Within few days, Egypt’s various governorates’ cultural hubs are to be filled with people coming from all sides and corners to attend the country’s biggest foreign cultural festival, India By the Nile in its seventh edition.
The cultural fiesta kicked off on Tuesday, running until 17 March. The festival presents diversified art forms, as it is organised by the embassy of India in Cairo, and the Maulana Azad Centre for Indian Culture, in partnership with the Egyptian ministries of culture, and tourism, El Sawy Culture Wheel, and the Cairo Opera House, as well as Teamwork Arts, a pioneering entertainment company in India.
The festival writes a new chapter in the tale of India’s culture invasion into the Egyptian society, and the huge attraction it grabs through millions of loyal fans. Through musical performances, theatre plays, films, yoga, food, and workshops, the 7th India by the Nile is to shine at the sky of Egypt’s cultural scene in March.
The festival is brought to the people with the support of Teamwork Arts’ production, which supports the festival in boosting the performances to bring them to a higher level of professionalism and energy.
In its seventh edition, the festival lands on Egyptian land with alluring shows for the first time, including the Grammy Award-winning performance, Vikku Vinayakram, representing three generations of percussionists with the grandfather, the father, and the grandson all participating together in one show, thereby bringing wider aspects of different generations performing together.
In his first India by the Nile festival as India’s ambassador to Egypt, Rahul Kulshreshth stated that the cultural festival has been grabbing his attention ever since he was in New Delhi. “India by the Nile encapsulates India’s animated cultural matrix like no other international festival in Egypt. The festival has received immense appreciation from audiences in Egypt over the past seven years,” Kulshreshth said at the press conference which was held on Tuesday.
He added, “it is indeed due to the love for India, that is why India by the Nile is considered one of the biggest foreign cultural festivals in Egypt.”
In addition to Cairo, the festival runs in two other governorates, which are Alexandria and Port Said that will both witness the cultural performances at various venues in the governorates.
“We are proud to present the 7th edition of India by the Nile and, as before, bring the vibrant, colourful, and diverse facets of India’s artistic traditions in celebration of the historical and civilizational bonds between our peoples. This year, the festival is going to be even wider in its grasp and activities!” Kulshreshth added.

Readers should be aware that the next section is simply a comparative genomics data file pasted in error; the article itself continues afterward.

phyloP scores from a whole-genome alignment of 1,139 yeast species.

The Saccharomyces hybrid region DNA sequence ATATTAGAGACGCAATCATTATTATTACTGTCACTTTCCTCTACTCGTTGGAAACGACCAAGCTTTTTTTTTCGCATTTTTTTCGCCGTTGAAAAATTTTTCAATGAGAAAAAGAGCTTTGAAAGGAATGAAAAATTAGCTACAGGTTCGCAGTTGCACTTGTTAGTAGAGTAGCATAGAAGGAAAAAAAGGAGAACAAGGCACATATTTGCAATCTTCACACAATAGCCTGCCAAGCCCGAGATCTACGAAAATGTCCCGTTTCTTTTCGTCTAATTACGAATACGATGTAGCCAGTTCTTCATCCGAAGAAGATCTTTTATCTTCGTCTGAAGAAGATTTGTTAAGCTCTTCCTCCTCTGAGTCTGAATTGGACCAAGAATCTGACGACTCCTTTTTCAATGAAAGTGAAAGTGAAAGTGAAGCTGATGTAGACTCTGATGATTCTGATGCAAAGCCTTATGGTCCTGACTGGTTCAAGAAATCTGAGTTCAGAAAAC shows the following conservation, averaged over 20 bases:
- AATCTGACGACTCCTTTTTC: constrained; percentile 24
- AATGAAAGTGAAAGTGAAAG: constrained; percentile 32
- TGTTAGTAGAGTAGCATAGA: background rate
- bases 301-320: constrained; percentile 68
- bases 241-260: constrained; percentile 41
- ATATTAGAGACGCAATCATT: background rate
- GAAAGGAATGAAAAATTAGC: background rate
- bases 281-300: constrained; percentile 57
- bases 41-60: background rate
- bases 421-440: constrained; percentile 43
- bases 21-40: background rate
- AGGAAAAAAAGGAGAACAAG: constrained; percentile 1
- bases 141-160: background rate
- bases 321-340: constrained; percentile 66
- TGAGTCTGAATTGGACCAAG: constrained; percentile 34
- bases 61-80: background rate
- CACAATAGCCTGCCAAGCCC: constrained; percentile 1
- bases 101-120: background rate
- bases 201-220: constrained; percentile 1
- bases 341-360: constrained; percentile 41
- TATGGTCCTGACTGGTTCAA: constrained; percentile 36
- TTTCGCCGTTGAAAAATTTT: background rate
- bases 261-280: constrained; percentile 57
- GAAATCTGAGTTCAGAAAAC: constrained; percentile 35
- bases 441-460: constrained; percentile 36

This year’s edition brings India’s Gilles Chuyen, a well-known Bollywood choreographer, who will provide a Bollywood dance experience through multiple workshops in Cairo and Alexandria.
It also brings a three-day film festival, catering to several age-groups, and will feature special screenings of popular Bollywood films. The festival will also organise workshops on the art and techniques of yoga, as well as the ancient science of Ayurveda and well-being.
A food fiesta will also be held for five days at the Intercontinental Cairo Semiramis. Moreover, the festival will commemorate Mahatma Gandhi’s 150th anniversary. This will be done through a puppet theatre which will bring Gandhi’s message on non-violence to Egypt, through the hands of Dadi Pudumjee’s Ishara’s non-verbal performance using puppets, which is titled Images of Truth.
The seventh edition sees the light under the direction of Sanjoy K Roy, the managing director of Teamwork Arts. Roy expressed his thrill over the event which will strengthen the ties between the two cultures.
“It is wonderful to bring India’s vast cultural medley back and communicate through the universal language of the arts, and we look toward the future as nothing but friendship and art last in posterity,’ Roy said at the press conference.
According to Joy, India by the Nile is one of 26 annual festivals which India holds in 41 countries, including Australia, and the US. The ministry of culture’s representative at the press conference said that Egypt is currently studying launching a similar cultural festival called Egypt by the Ganges, which is planned to be launched by 2020.
For her side, Ila Gupta, one of the festival’s organisers, stressed on the fact that the shared art which results from such festival is what really bring nations together, more than politics and formed economic ties.
“These are the connections that require no common language. It is a communication that needs nothing, but our senses to feel and become touched with,” Gupta told Daily News Egypt.
She added that Egyptians are more into watching musical shows performed at such festivals, justifying that the Indian dance art is one of the things which attract Egyptians the most.
“We make sure to bring to Egypt different dance genres every year, and various artists in order for Egyptians to explore all aspects of Indian culture,” she asserted, adding, “we aim to present India in all its different forms.”
Both Joy and Kulshreshth added that they are targeting to increase the number of art exhibitions of young Indian artists in Egypt.